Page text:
Microfinance loans – for Americans
Bangladesh’s Grameen Bank has made its first loans in New York in an attempt to bring its pioneering microfinance techniques to the tens of millions of people in the world’s richest country who have no bank account.
The bank’s entry into the US, its first in a developed market, comes as mainstream banks’ credibility has been hit by the mortgage meltdown and many people are turning to fringe financial institutions offering loans at exorbitant interest rates.
Grameen has lent $50,000 in the past month to groups of immigrant women in Jackson Heights in New York’s borough of Queens. During the next five years, it plans to offer $176m in loans within New York city, and then expand to the rest of the US.
In the US, about 28m people have no bank accounts and 44.7m have only limited access to financial institutions. People often do not hold bank accounts because they have had credit problems, have no access to a local branch or they distrust the mainstream financial system, said Jonathan Morduch, a microfinance expert at New York University.
Some microfinance experts doubt that Grameen could make an impact in the US where credit is widely available, and businesses and tax systems are much trickier to navigate than in developing countries.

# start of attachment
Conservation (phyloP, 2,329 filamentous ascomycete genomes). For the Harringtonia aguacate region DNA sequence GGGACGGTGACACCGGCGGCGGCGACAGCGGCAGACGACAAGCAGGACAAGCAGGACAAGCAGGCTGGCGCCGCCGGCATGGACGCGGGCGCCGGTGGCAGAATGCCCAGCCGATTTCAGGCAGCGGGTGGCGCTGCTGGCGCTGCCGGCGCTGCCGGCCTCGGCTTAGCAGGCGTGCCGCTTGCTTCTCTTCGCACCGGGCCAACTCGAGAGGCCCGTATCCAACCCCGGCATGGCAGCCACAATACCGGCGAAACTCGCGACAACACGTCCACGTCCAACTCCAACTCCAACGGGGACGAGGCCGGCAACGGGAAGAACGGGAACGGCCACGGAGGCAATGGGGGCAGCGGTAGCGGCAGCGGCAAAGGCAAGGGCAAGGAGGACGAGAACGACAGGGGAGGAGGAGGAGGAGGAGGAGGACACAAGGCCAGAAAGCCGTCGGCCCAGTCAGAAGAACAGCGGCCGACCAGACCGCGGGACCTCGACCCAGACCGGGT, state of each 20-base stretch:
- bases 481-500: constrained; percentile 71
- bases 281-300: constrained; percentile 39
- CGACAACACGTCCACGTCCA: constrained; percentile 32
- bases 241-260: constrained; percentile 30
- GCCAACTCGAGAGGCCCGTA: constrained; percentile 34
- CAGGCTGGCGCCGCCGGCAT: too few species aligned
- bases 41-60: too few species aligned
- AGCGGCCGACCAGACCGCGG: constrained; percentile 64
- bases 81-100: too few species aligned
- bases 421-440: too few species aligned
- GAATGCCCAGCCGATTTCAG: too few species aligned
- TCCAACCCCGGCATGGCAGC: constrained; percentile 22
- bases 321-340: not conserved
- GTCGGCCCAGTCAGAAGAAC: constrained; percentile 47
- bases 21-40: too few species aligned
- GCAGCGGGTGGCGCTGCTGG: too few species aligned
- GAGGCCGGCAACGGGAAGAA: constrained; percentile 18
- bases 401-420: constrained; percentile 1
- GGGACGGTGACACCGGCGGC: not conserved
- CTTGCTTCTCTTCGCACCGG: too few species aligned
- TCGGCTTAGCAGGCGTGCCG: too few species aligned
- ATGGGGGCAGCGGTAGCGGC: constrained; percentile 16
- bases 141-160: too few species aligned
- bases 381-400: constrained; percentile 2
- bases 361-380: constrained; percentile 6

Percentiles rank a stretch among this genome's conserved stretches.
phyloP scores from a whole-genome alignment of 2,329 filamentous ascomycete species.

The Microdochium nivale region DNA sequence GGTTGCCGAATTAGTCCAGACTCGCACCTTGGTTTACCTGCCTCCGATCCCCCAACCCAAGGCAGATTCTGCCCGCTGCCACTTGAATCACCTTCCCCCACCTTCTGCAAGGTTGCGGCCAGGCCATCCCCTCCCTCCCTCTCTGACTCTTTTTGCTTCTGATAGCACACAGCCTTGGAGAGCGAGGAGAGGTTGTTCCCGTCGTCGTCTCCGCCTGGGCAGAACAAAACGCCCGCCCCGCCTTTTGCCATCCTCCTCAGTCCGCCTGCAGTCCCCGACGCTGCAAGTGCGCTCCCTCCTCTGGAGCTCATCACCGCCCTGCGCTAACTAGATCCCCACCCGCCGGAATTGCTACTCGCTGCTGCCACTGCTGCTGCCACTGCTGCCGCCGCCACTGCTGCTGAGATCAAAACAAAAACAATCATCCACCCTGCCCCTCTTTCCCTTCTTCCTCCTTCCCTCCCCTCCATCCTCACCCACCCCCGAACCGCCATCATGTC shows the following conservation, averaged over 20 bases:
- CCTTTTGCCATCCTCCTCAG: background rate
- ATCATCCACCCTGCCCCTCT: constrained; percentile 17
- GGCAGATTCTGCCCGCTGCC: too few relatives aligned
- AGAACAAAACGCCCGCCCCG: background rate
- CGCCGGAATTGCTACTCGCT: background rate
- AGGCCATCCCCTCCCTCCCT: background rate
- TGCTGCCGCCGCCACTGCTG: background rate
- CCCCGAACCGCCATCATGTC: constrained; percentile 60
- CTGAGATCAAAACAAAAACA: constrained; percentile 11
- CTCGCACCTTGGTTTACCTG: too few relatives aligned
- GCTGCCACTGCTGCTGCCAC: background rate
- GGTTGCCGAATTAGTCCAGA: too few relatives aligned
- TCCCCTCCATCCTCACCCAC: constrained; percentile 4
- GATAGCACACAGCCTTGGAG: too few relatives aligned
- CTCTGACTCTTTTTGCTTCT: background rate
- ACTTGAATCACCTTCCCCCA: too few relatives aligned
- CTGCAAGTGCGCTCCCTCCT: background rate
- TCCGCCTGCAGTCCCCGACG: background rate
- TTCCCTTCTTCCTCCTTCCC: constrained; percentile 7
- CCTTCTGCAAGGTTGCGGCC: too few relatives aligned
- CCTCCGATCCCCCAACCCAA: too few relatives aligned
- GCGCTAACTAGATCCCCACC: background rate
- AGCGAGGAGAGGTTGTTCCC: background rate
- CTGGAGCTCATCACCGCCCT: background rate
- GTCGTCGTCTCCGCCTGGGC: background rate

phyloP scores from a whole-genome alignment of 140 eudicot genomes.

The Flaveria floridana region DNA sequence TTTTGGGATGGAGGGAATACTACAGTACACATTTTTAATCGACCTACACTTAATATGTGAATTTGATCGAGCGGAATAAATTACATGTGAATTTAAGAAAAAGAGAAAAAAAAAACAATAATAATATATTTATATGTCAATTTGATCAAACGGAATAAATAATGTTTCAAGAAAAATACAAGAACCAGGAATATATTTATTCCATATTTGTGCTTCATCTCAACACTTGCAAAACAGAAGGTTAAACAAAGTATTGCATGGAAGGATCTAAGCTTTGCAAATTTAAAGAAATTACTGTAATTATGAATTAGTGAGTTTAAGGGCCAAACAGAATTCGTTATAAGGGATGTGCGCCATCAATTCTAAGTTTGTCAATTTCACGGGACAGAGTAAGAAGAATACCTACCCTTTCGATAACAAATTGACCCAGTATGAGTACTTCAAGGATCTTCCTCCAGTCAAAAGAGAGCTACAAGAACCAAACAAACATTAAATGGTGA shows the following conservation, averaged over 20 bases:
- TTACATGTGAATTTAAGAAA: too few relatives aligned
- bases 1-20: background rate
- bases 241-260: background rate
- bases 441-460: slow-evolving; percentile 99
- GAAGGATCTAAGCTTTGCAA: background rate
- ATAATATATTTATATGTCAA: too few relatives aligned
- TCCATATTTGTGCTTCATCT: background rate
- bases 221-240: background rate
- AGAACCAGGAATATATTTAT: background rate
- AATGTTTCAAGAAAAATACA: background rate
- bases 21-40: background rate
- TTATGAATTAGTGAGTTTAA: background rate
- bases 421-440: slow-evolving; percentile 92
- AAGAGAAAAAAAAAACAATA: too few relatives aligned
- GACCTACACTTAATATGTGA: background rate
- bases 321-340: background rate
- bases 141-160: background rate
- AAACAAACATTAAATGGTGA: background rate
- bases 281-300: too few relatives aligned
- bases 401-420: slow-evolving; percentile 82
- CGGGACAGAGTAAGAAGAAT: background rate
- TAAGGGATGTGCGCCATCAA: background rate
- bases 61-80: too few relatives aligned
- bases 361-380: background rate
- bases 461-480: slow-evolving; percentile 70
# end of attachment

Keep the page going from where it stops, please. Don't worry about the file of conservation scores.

Very amusing. And to think of all the bad press Hugo Chavez got with his oil. From a previous article:
The US presents a ripe market for Grameen, Mr Yunus claims, because it has a large population that sits outside the formal banking system. As many as 28m people, earning $510bn a year, do not have any relationship with a financial institution, according to the Federal Deposit Insurance Corporation.
Those who have no bank accounts rely on fringe banking services such as cheque cashers, pawnshops and payday lenders.
Payday lenders can charge as much as 1,560 per cent for a week’s cash ad- vance against forward-dated cheques, according to the Consumer Federation of America. Payday lenders made $48bn (€33bn, £24bn) in loans last year, while pawnshops’ business has been soaring as the US heads into a slowdown.
“You have the payday loans, you have the cheque cashing companies, and they’re flourishing, and they are pretty bold, the big advertisements in the newspapers, big ads on television . . . so this shows how much [of a] gap there is in the system,” Mr Yunus said.
I can understand the argument about the greater complexity of the tax system here – although that supposes that recipients are engaging with the tax system fully. A decent proportion of those Americans without bank accounts are Americans without papers, too, I would expect. One hopes his doesn’t wind up leading to a load of poor dream-chasers simply having those hopes dashed by the cruelty of the tax system (you know, the one that now doesn’t chase rich tax-evaders/avoiders, just middle-class-and-lower tax-evaders/avoiders).